Classroom management is so important and when it comes to it I feel like you can never be over prepared on knowing how you are going to handle behaviors in your classroom. Make sure that rules is something that you go over and over and OVER with your class. I do this probably everyday day for the first two weeks of school. We read them, we role play, we read books about them and we watch videos that explain them. You cannot expect your students to understand if you don't teach it to them like you would teach them how to do a math problem. Break them down, discuss the scenarios and discuss the consequences if they aren't followed.
4. What should the classroom look like when students are transitioning, working alone, working with you, working with paras, in the hallway, in lunch, at recess, and other scenarios?
We just discussed behaviors but procedures are just as important. We cannot expect students to follow our rules if they don't know what the procedures for EVERYTHING are. Don't feel stupid even explaining how to raise their hand. They need to know what is expected and they need to hear it from you. Tell them how to walk places, how to work, and where to do it. Think about things that may be specific to your classroom and non-specific that can be respected in the whole school.
5. Do you know where you want things to be located and stored in the classroom? Do your students and staff know?
This is important. At the end of the day my first few years of teaching I killed myself. Everyday I had to spend at least 30 minutes cleaning up from everything that happened that day. I also then had to prep for the next day and make sure everything was ready to go. That took FOREVER. It was a matter of realizing if I taught my students and staff to put their pencil away when they were done and to put the writing materials in the right bins and the sensory toys back when they were done that it would save me a lot of time at the end of the day. Which left me more time to work on what I needed which was planning my next lesson and not cleaning up from the previous one.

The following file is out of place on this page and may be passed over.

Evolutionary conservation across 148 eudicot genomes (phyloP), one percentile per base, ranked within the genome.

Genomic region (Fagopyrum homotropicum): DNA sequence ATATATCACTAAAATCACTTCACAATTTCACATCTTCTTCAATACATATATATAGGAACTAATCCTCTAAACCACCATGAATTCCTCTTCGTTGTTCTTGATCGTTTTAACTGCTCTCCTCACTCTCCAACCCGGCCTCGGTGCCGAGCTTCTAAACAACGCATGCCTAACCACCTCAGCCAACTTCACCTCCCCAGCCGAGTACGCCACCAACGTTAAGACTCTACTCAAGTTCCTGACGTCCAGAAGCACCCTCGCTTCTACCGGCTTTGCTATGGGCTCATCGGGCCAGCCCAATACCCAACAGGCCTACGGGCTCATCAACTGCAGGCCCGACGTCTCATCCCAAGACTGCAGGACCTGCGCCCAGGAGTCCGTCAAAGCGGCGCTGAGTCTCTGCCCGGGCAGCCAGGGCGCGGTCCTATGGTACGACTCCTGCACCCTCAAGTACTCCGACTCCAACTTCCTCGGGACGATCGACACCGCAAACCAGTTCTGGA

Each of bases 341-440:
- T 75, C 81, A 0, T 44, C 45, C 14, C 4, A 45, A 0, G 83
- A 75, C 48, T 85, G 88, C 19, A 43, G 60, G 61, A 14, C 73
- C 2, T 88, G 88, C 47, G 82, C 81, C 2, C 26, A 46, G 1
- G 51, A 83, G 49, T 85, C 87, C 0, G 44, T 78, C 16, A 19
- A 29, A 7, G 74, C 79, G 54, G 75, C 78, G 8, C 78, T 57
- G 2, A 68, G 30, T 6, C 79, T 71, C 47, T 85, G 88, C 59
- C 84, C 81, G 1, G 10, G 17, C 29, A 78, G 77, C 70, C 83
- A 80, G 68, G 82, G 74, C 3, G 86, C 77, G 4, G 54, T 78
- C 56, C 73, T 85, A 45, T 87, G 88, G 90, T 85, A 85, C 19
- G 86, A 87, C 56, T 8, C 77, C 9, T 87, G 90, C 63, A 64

6. How do you want to teach procedures of the classroom?
This can be very similar to just figuring out your teaching style. Some teachers are very soft spoken because they feel that makes the students have to "listen in" and other teachers are loud and dramatic trying to captivate the students interest. Finding you style and then addressing the procedures of the classroom is important. If you want my opinion the best way to teacher procedures is MODEL, MODEL, MODEL. Then once you have done that practice them OVER and OVER. This could be something you do every day. Just teaching procedures the first day of school is not going to cut it. And don't feel bad about it, I know if seems redundant but it is what our students need.